Renal Artery Stenting
The renal arteries deliver blood to and from the kidneys. The renal arteries may become clogged or narrowed from a condition known as renal artery stenosis (RAS). Renal artery stenosis can prevent proper blood flow, causing high blood pressure and reduced kidney function. RAS may initially be treated with conservative methods to improve blood pressure and relieve the narrowing in the renal arteries, however if these methods are ineffective, surgery may be necessary to restore blood flow through the affected artery.
Renal artery stenting is a common procedure that is performed to open blocked or narrowed renal arteries. During the procedure, a catheter is inserted through an artery to the affected area. A tiny balloon is inserted through the catheter and is gently inflated to flatten the plaque build up against the artery wall. A stent, or a small mesh or wire tube, is then positioned inside the artery to maintain the expanded position and keep the artery open.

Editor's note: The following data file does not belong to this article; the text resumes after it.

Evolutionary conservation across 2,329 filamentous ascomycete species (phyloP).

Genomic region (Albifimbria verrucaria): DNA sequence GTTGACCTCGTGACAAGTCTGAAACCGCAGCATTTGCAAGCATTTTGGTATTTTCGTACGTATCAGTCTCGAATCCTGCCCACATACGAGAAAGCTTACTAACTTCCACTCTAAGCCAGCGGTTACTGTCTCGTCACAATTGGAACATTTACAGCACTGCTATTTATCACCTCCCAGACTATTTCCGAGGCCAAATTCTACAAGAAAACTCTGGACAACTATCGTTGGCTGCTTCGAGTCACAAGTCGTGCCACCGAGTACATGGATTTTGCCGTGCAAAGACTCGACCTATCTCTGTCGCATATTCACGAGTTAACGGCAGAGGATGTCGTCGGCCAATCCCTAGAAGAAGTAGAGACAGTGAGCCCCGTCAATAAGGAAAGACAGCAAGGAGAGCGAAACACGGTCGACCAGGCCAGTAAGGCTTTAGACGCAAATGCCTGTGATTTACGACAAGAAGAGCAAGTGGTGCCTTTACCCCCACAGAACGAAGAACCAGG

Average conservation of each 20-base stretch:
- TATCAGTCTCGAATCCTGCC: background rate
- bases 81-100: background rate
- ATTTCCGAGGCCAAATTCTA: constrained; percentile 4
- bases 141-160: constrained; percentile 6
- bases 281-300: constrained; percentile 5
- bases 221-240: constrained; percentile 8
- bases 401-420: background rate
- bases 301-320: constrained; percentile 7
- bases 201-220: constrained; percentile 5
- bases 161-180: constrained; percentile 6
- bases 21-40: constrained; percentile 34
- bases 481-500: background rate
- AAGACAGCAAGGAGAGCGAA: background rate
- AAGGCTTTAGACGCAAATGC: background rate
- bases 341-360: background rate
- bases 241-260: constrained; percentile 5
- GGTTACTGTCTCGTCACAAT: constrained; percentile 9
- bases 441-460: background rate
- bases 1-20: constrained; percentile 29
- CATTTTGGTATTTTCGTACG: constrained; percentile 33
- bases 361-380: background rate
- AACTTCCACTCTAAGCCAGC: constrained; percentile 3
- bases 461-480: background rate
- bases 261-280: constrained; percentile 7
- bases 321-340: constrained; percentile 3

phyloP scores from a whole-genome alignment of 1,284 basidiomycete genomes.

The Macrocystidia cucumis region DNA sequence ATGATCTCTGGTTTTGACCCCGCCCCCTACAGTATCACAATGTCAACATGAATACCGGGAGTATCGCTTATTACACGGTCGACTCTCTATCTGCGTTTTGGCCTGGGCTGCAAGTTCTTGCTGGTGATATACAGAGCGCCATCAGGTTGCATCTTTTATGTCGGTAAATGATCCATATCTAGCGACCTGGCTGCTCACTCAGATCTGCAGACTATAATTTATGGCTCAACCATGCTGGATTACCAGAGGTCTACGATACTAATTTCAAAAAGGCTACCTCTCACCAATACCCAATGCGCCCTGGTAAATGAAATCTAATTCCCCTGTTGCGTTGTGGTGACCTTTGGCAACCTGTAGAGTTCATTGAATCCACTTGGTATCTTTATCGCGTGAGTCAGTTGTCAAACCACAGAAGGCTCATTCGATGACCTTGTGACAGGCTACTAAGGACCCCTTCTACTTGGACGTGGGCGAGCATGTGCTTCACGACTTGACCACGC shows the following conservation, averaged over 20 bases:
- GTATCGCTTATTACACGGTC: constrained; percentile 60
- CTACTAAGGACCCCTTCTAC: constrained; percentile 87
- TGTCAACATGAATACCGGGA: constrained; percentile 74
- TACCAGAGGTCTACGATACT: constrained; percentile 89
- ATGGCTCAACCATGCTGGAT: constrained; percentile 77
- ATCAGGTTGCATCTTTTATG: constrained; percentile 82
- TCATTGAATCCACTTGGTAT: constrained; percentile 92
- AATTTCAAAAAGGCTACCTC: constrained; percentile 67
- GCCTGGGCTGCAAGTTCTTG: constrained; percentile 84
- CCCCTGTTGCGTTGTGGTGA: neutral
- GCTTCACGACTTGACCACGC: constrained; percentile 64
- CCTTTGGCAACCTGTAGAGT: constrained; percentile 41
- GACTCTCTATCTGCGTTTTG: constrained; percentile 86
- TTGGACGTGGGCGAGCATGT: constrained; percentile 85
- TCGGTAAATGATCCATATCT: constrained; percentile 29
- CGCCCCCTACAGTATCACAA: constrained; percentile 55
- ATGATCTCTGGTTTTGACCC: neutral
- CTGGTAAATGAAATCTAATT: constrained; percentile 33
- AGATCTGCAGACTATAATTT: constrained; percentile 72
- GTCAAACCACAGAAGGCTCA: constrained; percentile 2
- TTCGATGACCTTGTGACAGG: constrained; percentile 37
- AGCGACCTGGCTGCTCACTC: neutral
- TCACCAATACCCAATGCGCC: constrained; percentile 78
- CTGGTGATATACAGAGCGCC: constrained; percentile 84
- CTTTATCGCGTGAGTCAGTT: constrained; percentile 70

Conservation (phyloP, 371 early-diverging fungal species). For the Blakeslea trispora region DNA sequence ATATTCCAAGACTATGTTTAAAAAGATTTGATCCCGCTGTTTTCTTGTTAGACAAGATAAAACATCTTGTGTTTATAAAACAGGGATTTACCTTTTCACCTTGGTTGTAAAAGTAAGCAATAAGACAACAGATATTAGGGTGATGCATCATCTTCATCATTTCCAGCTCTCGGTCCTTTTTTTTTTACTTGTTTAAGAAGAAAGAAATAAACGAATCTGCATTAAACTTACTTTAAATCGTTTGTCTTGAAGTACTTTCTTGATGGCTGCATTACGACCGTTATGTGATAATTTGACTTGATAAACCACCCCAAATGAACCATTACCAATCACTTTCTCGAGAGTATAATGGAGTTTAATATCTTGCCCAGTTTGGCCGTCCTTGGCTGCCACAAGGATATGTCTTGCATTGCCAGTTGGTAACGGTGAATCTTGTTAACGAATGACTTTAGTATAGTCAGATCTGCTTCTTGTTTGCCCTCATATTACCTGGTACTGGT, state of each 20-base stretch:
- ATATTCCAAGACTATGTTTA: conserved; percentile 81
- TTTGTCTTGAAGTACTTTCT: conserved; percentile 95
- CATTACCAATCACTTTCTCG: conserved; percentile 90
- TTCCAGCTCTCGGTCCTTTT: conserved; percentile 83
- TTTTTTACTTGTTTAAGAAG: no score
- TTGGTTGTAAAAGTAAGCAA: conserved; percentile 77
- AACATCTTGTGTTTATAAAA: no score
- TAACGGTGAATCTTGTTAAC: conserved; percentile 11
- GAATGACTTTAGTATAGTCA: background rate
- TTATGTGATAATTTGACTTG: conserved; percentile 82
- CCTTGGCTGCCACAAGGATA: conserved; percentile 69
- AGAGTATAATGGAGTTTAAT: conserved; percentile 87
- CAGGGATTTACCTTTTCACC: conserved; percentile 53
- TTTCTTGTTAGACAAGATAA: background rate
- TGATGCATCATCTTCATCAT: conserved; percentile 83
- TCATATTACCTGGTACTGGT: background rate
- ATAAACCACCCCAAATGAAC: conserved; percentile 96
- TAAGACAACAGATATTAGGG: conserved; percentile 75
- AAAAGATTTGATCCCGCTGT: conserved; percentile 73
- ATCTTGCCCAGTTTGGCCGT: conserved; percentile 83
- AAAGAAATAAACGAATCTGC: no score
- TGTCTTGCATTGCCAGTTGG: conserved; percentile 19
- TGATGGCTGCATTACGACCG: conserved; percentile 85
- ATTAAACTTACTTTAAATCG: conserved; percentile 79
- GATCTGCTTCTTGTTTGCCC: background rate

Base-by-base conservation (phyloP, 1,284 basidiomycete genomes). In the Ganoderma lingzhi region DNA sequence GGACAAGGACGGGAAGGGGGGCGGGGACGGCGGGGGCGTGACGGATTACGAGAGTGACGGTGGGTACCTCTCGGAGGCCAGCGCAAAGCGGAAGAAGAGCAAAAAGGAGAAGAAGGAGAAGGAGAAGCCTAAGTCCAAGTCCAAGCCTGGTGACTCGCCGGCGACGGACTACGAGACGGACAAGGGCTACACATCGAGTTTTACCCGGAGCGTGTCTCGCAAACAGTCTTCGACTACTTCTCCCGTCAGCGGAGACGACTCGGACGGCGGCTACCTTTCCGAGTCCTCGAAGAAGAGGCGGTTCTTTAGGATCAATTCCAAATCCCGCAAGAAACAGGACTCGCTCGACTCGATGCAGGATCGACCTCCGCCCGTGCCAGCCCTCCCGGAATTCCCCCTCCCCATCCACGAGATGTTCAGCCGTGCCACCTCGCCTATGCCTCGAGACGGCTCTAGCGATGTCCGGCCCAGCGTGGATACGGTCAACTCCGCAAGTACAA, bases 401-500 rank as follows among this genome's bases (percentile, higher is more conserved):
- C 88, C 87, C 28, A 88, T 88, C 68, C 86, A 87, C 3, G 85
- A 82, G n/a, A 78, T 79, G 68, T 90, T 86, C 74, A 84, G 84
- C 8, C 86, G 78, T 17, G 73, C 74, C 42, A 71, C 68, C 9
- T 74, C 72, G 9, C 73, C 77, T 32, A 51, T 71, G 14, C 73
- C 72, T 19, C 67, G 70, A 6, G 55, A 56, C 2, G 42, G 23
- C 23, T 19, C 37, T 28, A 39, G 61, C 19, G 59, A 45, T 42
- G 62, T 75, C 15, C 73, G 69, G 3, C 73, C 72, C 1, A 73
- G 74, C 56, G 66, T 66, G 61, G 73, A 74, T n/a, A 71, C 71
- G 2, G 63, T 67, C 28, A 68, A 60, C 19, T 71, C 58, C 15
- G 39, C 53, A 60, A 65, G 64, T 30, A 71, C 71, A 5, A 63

After the renal artery stenting procedure, most patients experience improved blood flow and restored kidney function. While renal artery stenting is considered a safe and effective treatment for renal artery stenosis, there are risks which may include bruising, bleeding and damage to the kidneys. After a renal artery stenting procedure, there is a possibility that the renal arteries may become clogged again.